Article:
The first time Hungarian author Imre Kertesz met Americans, they were soldiers rescuing him from a concentration camp in Nazi Germany.
Now, almost 60 years and a Nobel Prize later, his is the much-heralded arrival, marked by cheers and a standing ovation. Excited New Yorkers recently packed an auditorium at the 92nd Street Y, as the 2002 Nobel laureate gave his first reading in the United States.
In his native Hungarian, Kertesz, 74, read from his newest novel, “Liquidation.” Fellow Hungarian Andras Schiff played Bartok and Schubert on a Steinway. Author Thane Rosenbaum read several selections from Kertesz’s books, translated into English by Tim Wilkinson, including “Kaddish for an Unborn Child” and “Fatelessness,” about a young boy’s experience in the German concentration camps.
“It was a triumphant evening,” said audience member Robert Weil, an editor at W.W. Norton & Company who is working on the collected works of Holocaust survivor Primo Levi.
“Kertesz has come late to the scene. His perspective is that of an older man with a great deal of wisdom and humor. ... There’s a twinkle in Kertesz which is unusual in Holocaust literature.”
Rosenbaum welcomed Kertesz (pronounced IHMreh CAREtez) to America during a question and answer session with the audience and Kertesz said, “The first ones to visit me were the Americans, when they liberated me from Buchenwald.” It was a meeting, he said, that included chocolate bars and Lucky Strike cigarettes.
Though Kertesz, who is of Jewish descent, was imprisoned in the German concentration camp Auschwitz in 1944 and in Buchenwald until 1945, he noted that “Fatelessness” is no memoir.
‘All the way into the whirlwind’Speaking with The Associated Press through his translator, Zoltan Saringer, Kertesz explained, “For me, fiction is what you can actually take all the way into the whirlwind. Prose as an art is there to describe the describable.
“Museums and memorials are very nice. What they do, however, is institutionalize the Holocaust, and further distance it,” he said. “But artists can make sure the whole experience of the concentration camps becomes a genuine human experience.”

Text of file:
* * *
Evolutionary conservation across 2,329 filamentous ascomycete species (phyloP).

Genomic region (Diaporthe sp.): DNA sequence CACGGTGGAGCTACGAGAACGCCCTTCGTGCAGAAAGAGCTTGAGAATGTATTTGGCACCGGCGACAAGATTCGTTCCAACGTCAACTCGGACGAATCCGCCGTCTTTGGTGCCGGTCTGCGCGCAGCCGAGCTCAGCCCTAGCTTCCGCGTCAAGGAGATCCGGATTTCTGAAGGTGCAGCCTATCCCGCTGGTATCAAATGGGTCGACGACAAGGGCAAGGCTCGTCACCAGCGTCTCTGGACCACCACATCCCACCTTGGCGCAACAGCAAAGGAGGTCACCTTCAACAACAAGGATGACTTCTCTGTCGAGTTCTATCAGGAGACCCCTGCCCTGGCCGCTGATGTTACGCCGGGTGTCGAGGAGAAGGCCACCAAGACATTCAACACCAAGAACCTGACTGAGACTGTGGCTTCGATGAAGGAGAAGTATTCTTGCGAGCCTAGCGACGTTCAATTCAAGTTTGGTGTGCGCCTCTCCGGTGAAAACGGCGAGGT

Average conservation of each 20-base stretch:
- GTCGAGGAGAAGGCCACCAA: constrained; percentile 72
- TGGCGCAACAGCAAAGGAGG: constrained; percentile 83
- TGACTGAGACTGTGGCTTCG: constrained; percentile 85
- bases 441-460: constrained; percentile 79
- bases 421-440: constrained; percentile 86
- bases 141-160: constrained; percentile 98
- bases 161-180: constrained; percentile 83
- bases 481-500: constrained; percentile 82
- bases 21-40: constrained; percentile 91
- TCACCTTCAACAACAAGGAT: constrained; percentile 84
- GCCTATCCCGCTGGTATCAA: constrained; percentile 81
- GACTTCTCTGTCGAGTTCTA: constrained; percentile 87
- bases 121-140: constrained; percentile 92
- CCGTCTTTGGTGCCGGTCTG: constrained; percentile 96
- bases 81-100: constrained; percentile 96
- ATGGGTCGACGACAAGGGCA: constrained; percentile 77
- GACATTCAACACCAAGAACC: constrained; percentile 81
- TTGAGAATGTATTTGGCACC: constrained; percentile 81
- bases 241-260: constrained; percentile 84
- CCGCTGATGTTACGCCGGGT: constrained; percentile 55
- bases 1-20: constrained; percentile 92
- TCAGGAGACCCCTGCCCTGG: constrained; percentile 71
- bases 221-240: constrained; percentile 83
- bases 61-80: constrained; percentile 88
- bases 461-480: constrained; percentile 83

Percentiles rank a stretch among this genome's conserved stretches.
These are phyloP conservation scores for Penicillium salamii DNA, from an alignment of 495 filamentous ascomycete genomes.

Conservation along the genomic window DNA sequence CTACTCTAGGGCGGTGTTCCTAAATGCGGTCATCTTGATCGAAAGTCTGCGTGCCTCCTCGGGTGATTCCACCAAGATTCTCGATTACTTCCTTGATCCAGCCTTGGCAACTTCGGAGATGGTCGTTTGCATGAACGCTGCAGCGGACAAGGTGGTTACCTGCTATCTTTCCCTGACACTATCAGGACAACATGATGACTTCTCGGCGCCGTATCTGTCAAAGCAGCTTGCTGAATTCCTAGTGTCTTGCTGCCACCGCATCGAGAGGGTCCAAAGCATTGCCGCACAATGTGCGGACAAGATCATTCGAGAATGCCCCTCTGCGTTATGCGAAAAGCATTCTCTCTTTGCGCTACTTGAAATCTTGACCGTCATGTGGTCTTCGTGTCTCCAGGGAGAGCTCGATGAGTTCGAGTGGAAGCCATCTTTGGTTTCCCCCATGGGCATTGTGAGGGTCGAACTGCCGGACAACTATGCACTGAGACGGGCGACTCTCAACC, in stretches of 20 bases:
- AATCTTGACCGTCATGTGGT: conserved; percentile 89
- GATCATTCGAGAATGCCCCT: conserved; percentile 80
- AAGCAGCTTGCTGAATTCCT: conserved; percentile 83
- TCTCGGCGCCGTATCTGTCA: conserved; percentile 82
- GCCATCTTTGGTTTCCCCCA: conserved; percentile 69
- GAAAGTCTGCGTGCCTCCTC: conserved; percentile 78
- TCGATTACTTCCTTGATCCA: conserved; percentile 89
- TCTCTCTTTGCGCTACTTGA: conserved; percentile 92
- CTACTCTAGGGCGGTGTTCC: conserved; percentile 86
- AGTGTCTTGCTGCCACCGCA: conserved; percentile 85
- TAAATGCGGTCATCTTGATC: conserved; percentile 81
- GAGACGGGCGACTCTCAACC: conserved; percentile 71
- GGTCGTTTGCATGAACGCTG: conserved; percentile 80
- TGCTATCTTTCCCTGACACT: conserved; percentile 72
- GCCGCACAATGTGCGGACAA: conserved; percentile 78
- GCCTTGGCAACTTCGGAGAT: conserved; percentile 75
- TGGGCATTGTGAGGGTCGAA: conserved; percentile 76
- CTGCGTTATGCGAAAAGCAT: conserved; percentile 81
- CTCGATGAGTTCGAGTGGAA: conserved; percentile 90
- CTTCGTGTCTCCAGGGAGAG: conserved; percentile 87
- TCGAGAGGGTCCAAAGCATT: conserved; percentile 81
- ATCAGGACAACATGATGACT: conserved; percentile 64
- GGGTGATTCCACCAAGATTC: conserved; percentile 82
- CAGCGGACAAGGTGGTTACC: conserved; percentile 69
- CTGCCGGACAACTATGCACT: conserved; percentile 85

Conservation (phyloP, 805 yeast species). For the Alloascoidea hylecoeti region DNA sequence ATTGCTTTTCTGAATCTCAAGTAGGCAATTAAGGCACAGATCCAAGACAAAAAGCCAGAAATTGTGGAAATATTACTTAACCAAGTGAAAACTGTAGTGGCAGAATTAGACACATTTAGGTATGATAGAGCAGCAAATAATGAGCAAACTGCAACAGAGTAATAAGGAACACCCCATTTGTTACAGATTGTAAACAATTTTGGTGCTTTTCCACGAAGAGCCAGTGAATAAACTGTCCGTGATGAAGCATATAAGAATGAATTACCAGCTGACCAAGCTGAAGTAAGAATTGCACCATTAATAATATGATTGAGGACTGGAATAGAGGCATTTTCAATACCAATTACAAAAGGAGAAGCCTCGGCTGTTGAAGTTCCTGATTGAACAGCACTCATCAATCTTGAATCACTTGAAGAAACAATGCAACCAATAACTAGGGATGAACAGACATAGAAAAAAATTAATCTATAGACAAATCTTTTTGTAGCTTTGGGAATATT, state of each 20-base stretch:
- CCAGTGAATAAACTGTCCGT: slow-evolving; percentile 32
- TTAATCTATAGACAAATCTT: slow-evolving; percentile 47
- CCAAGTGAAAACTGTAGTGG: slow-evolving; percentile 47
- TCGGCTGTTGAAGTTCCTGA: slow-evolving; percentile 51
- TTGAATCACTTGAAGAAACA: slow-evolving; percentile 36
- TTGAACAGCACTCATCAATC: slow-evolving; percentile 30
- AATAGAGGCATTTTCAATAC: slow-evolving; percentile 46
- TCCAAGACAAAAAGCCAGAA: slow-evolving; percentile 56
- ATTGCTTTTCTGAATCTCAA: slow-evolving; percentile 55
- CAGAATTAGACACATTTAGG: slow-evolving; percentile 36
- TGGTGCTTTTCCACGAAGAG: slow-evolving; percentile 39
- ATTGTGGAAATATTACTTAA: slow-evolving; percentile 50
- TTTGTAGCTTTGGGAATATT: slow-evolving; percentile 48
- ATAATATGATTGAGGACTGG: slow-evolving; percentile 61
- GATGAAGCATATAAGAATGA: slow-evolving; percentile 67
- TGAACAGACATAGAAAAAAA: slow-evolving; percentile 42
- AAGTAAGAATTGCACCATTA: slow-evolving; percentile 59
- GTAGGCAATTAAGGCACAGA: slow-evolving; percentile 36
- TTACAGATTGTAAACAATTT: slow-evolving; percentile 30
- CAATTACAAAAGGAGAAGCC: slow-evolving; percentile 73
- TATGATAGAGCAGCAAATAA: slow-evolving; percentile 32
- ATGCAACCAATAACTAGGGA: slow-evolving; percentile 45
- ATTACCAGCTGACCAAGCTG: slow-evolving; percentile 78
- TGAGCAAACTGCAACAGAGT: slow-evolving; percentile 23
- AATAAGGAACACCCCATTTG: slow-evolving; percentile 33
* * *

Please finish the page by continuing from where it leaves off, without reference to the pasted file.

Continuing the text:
In “Liquidation,” he portrays a group of contemporary Hungarians following the suicide of a Holocaust survivor and writer named B. Kertesz’s conversational, often humorous delivery belies his harrowing subject matter. Elegant and erudite, his novels demand alert readers.
“Kertesz reminds us of the absurdity of living in a world so monstrously murderous and indifferent,” Rosenbaum said. “He received the Nobel Prize not only for the beauty of his language, but for being witness to a world so few of us could have seen.”
One of the many arresting passages in “Liquidation” follows B.’s ex-wife, Judith, as she travels to Auschwitz. Looking for answers, she instead confronts a place “teeming with pickpockets” and gawkers who tell her, “You have to go to Birkenau, that’s the real McCoy.”
Although happy with his reading, Kertesz said, “I cannot decipher to what extent American readers will be fertile ground for the problems I write about, and the ways in which I write about them.
“Ten years ago, when freedom was a new and fresh sensation in Hungary, I had great expectations about the future. I thought there would be a process of cleansing purification that would allow the Hungarian people to process the realities of the Holocaust — that half a million Hungarian Jews were exterminated.”
Instead, after enduring a year in concentration camps, decades of oppressive communist rule and literary oblivion in Hungary, Kertesz found that the upheaval caused by political change in 1989 led not to a “great, cathartic moment,” but to a society of anxious, stunned people struggling to figure out their place in the world.
A robust man with a quick smile and a rakish fringe of silver hair brushing his collar, Kertesz seems completely at ease with his place as intellectual heavyweight. And despite the attention brought by the Nobel, he writes for no one but himself.
With typical slyness, he pointed out that writing for an audience would be impossible. “I don’t know what they want, do I?”